AI-powered tools, deepfakes pose misinformation challenge to internet users

Artificial intelligence, deepfakes and social media…little known to the layman, the combination of the three poses a mysterious barrier to the millions of internet users who try to filter the real from the fake every day.

The fight against misinformation is always challenging, and the challenge is made even more difficult as advances in artificial intelligence tools make it harder to detect deepfakes across multiple social media platforms. AI’s ability to create fake news mindlessly — faster than it can be stopped — has worrying consequences.

“In India’s ever-changing information ecosystem, deepfakes have emerged as the new frontier of disinformation, making it difficult for people to distinguish false information from real information,” said Syed Nazakat, founder and CEO of DataLEADS, a company dedicated to improving information. Literacy and Information Epidemic Management Program, Tell public transport.

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India is already battling a lot of misinformation in different Hindi languages. This will only get worse as different AI bots and tools drive deepfakes across the internet.

“The next generation of AI models, called generative AI — such as Dall-e, ChatGP0T, Meta’s Make-A-Video, etc. — don’t need to convert the source. Instead, they can generate images, text, or video based on cues. These are still in Early stages of development, but could see potential for harm as we didn’t have any original content to use as evidence,” added Azahar Machwe, who works as an AI enterprise architect at BT.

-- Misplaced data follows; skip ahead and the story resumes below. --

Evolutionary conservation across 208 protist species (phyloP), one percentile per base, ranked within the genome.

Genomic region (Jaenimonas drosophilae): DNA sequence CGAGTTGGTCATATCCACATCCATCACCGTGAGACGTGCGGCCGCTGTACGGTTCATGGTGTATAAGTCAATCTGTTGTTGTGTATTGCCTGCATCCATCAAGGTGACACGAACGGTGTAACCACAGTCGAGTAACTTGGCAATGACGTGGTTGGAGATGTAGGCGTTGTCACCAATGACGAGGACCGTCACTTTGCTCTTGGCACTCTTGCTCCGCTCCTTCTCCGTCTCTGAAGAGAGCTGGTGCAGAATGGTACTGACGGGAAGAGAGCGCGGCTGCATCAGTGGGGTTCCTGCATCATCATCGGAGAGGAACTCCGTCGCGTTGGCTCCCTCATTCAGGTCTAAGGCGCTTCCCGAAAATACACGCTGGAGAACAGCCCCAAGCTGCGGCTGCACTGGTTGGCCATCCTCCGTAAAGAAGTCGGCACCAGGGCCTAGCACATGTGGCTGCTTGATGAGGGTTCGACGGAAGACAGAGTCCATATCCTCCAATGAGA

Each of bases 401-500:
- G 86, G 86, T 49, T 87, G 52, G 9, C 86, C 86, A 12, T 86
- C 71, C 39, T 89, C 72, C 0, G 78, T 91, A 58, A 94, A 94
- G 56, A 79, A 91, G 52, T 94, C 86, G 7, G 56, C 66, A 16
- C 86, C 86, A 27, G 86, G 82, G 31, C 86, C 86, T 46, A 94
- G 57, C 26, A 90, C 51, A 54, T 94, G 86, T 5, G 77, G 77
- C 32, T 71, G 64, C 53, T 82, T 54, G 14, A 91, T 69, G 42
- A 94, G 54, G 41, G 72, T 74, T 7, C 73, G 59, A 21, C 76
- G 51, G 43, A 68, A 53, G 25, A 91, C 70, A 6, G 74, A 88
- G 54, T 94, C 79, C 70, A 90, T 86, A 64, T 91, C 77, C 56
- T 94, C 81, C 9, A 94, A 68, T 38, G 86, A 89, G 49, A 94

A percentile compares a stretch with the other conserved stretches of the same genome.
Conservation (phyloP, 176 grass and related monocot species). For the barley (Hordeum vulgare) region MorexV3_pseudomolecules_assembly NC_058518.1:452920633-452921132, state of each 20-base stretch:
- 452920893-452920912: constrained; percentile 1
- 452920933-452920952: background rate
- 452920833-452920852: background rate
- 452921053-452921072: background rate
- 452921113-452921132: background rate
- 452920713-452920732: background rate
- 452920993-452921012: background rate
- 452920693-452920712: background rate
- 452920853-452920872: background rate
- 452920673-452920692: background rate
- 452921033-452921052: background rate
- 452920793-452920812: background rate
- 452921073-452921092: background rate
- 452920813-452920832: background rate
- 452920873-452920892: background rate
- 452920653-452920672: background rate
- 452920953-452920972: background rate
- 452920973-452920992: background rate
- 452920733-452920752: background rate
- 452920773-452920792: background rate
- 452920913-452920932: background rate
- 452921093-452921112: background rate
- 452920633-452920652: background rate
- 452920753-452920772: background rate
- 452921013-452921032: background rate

What are deep fakes?

Deepfakes are photos and videos in which one person’s face has been realistically replaced with another. Internet users can use many artificial intelligence tools on their smartphones for almost free.

In its simplest form, artificial intelligence can be explained as the use of computers to do something that would otherwise require human intelligence. A notable example is the ongoing competition between Microsoft’s ChatGPT and Google’s BARD.

While both AI tools automatically create human-level writing, the difference is that BARD uses Google’s Language Model for Conversational Applications (LaMDA) and can provide responses based on real-time and current research pulled from the internet. ChatGPT uses its Generative Pre-training Transformer 3 (GPT-3) model, which was trained on the data until the end of 2021.

recent example

Two composite videos and a digitally altered screenshot of a Hindi-language newspaper report were shared on social media platforms including Twitter and Facebook last week, highlighting the role of AI tools in creating misleading or false Unintended consequences of claimed altered photos and doctored videos.

A synthetic video is any video generated using AI without cameras, actors, and other physical elements.

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A video of Microsoft co-founder Bill Gates being cornered during an interview with reporters was shared as real and later found to have been edited. A digitally altered video of US President Joe Biden calling for national conscription (mandatory recruitment of individuals into the armed forces) to fight the war in Ukraine has been shared as authentic. In another instance, an edited photo to look like a report in a Hindi-language newspaper was widely circulated to spread misinformation about migrant workers in Tamil Nadu.

All three instances — two composite videos and digitally altered screenshots of Hindi-language newspaper reports — were shared on social media platforms by thousands of internet users who believed they were real.